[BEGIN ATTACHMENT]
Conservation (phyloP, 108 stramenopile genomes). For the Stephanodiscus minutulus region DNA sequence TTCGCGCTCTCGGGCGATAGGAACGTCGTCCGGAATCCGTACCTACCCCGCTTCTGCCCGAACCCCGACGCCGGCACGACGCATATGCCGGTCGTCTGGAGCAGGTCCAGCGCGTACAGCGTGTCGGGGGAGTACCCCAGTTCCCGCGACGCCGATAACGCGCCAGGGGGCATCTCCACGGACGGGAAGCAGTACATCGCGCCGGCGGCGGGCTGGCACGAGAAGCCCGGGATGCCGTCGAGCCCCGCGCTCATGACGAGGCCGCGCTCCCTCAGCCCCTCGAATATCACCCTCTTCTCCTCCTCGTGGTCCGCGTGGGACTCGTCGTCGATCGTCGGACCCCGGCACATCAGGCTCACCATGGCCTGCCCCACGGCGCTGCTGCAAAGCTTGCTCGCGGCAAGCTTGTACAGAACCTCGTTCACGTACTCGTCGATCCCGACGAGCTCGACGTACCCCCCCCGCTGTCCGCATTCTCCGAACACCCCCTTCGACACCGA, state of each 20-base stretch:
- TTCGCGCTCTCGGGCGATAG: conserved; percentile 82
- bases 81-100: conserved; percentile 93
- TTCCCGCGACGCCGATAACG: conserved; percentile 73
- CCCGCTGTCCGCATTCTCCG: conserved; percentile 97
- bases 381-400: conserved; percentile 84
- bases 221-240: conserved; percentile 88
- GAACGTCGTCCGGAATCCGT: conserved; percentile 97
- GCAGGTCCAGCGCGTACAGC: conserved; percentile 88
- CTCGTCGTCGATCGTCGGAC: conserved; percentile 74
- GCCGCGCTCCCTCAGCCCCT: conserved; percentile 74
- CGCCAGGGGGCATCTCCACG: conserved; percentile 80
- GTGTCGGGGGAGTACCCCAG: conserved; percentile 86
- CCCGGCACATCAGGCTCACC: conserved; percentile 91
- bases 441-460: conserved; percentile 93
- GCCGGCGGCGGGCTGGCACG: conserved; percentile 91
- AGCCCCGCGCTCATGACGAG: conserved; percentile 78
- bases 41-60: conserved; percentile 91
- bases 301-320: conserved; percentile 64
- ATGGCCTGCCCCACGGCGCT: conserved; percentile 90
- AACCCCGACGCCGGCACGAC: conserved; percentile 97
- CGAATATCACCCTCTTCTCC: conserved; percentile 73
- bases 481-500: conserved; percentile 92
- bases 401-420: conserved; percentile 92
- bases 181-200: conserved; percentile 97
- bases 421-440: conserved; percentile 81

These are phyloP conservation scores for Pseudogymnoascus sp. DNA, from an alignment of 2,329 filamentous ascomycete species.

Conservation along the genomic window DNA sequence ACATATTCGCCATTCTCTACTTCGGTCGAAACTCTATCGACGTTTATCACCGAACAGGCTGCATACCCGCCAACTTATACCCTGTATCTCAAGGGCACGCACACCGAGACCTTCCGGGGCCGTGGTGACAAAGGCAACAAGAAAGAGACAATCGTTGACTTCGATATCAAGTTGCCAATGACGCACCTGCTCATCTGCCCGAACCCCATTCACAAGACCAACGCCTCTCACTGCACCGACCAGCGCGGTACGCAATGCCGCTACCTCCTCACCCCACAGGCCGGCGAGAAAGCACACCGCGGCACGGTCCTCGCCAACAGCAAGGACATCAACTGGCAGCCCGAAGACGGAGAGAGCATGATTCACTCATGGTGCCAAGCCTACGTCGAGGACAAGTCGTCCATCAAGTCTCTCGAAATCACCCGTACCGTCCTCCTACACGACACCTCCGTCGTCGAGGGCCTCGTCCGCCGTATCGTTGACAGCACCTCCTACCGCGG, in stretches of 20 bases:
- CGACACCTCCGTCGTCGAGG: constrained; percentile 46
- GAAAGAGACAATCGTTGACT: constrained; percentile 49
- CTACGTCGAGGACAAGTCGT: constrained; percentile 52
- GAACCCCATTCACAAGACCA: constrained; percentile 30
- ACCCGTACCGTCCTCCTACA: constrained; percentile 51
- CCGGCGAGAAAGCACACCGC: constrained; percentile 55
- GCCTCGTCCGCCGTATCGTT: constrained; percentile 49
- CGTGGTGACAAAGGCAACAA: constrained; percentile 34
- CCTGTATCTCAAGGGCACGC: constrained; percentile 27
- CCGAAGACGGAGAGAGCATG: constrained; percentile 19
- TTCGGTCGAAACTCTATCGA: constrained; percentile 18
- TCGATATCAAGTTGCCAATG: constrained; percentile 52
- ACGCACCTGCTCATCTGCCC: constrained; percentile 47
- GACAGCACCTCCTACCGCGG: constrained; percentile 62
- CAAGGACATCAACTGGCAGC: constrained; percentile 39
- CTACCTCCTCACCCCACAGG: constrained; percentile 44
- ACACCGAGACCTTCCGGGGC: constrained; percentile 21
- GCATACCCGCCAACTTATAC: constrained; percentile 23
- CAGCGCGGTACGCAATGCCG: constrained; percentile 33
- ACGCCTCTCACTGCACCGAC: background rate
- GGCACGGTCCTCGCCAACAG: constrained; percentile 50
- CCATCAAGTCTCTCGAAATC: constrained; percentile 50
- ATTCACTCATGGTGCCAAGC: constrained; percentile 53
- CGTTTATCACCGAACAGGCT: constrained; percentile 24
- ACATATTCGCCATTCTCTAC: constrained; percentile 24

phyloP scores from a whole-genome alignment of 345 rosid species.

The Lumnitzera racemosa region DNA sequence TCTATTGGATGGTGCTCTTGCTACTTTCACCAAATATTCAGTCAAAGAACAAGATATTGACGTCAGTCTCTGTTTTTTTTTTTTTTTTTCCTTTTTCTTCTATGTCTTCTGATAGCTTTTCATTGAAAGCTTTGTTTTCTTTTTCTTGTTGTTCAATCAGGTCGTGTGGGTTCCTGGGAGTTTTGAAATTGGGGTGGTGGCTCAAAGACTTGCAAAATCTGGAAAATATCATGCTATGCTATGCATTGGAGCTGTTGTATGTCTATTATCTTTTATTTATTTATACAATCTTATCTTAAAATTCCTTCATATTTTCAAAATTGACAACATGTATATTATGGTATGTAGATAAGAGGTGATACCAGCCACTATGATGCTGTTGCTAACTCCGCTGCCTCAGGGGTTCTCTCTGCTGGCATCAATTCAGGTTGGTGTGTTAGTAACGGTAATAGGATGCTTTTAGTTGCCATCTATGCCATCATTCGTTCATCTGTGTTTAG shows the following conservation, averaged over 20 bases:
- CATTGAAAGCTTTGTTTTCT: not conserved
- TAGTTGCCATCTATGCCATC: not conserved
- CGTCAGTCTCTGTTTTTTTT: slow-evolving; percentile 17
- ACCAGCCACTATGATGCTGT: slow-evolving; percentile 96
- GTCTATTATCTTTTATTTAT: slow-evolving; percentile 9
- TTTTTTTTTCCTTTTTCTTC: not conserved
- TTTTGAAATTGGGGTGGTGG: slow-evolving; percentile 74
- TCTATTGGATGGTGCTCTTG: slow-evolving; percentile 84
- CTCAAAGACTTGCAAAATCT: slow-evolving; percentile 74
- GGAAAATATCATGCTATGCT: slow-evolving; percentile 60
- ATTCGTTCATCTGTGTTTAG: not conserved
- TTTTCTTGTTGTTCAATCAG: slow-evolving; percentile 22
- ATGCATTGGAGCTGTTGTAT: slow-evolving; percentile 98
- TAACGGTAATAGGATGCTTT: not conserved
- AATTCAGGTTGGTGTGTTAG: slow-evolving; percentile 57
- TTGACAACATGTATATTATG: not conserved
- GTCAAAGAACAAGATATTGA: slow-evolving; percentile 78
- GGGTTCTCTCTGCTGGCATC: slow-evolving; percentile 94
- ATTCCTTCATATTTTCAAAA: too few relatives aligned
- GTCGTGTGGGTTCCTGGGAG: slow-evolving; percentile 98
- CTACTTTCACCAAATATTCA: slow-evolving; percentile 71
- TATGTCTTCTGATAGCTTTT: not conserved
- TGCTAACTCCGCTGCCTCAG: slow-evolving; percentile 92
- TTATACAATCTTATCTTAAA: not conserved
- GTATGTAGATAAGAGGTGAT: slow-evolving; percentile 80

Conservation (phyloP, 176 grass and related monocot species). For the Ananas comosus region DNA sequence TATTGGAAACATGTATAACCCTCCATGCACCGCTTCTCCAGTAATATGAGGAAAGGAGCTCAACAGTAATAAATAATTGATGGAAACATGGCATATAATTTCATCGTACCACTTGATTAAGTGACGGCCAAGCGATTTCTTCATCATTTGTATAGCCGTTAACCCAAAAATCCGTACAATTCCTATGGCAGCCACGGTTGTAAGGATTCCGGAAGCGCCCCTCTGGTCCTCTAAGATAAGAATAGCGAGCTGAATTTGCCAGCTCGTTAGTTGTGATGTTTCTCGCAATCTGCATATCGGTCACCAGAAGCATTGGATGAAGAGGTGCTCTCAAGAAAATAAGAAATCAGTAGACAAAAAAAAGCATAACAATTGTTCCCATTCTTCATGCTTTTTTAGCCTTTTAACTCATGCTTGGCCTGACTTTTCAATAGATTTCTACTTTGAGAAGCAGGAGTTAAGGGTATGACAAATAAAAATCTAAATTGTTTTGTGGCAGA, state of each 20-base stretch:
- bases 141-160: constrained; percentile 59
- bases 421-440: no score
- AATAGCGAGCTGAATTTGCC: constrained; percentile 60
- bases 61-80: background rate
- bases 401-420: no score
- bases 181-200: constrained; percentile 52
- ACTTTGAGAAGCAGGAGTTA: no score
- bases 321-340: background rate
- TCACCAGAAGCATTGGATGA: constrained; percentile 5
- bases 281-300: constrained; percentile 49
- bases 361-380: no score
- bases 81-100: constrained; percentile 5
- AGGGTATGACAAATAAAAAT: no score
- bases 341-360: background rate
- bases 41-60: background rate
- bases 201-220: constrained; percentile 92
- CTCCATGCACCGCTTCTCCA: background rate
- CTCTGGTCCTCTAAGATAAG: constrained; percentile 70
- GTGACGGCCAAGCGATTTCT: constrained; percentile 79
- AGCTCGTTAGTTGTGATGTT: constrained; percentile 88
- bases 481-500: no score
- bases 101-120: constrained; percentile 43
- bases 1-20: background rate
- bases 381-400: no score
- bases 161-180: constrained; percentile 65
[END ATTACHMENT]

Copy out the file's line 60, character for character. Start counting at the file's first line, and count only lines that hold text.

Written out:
- GTCTATTATCTTTTATTTAT: slow-evolving; percentile 9